To an extent the Masters’ own platforms are already a network, and with cord-cutters becoming a not-insignificant market, the tournament’s own digital presence will only grow. Yet there are three reasons, a media source explains, why the Masters’ Every Shot technology has not become a weekly facet of the golf viewing: cost, interest, and a technology-adverse crowd. A little explanation on that third point: Golf’s audience, compared to other professional sports, is an older demographic that doesn’t want to look — and perhaps doesn’t know how to look — for games outside a standard cable package. Which is to say, for the foreseeable future, don’t expect the Masters to depart from its CBS relationship. But as streaming and subscription services become the norm, there’s a chance the best way to reach an audience a decade from now will not be through a commercial broadcast network but an OTT platform. Maybe that is creating a new relationship with a streamer (more than a few media parties were surprised Augusta National gave Netflix permission to film its new golf reality show at this year’s Masters).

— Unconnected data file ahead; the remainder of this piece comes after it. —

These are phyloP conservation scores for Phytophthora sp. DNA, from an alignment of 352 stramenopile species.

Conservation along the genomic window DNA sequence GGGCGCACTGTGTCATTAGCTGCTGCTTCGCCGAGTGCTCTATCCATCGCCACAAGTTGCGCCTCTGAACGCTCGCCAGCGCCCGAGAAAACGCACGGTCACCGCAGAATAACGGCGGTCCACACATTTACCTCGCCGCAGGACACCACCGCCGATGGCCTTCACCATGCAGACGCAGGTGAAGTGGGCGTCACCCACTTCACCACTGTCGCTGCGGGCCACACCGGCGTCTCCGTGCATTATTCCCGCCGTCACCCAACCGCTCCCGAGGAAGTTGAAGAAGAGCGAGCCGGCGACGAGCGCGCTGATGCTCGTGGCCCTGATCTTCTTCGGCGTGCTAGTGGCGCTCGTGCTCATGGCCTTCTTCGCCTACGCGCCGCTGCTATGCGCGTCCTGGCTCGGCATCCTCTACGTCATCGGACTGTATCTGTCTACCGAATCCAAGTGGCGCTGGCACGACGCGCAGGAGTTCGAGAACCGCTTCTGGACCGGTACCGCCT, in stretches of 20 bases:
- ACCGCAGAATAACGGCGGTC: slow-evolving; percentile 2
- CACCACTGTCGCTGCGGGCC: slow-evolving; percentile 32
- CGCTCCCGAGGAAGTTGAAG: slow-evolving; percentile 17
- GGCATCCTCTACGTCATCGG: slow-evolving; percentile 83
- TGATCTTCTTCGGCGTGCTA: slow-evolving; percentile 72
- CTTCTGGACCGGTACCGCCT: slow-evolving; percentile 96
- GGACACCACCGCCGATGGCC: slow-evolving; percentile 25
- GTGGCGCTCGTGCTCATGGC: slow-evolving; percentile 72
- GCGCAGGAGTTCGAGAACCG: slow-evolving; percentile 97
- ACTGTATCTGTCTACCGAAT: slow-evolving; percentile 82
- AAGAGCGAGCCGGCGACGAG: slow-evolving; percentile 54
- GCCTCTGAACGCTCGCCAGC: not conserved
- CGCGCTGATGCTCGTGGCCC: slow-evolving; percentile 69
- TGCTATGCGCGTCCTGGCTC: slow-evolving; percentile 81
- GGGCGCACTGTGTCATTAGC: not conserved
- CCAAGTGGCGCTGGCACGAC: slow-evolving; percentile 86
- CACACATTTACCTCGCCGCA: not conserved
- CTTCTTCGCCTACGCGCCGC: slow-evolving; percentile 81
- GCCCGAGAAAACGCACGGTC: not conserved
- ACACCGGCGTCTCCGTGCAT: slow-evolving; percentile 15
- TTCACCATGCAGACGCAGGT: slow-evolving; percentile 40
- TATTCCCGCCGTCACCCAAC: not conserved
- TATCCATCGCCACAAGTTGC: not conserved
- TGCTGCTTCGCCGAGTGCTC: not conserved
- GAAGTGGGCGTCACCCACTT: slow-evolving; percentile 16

But Augusta National has no issue with cutting out intermediaries — more on this in a second — so don’t be surprised if, eventually, the Masters grows its platforms to a larger scale.
This is just us talking. We were part of the lucky few on the grounds for the pandemic-delayed 2020 Masters, and though tournament officials are in no rush to move their rite of spring to fall, the week provided a new prism to view the tournament through. So in that vein… give us Augusta National at night. Could be the Thursday and Friday rounds both have waves that have to play under the floodlights. Maybe bust the high beams out when fighting a weather delay to avoid a Monday finish, or the club adds a men’s amateur event with the women playing in the morning and men in the evening (then switched the following year). As silly as this sounds, just remember Augusta National’s second nine was originally its first.
The Masters is the only major to use sudden death as its playoff format rather than a two or three-hole aggregate, and on that front don’t expect change. What could change is where the playoff is contested.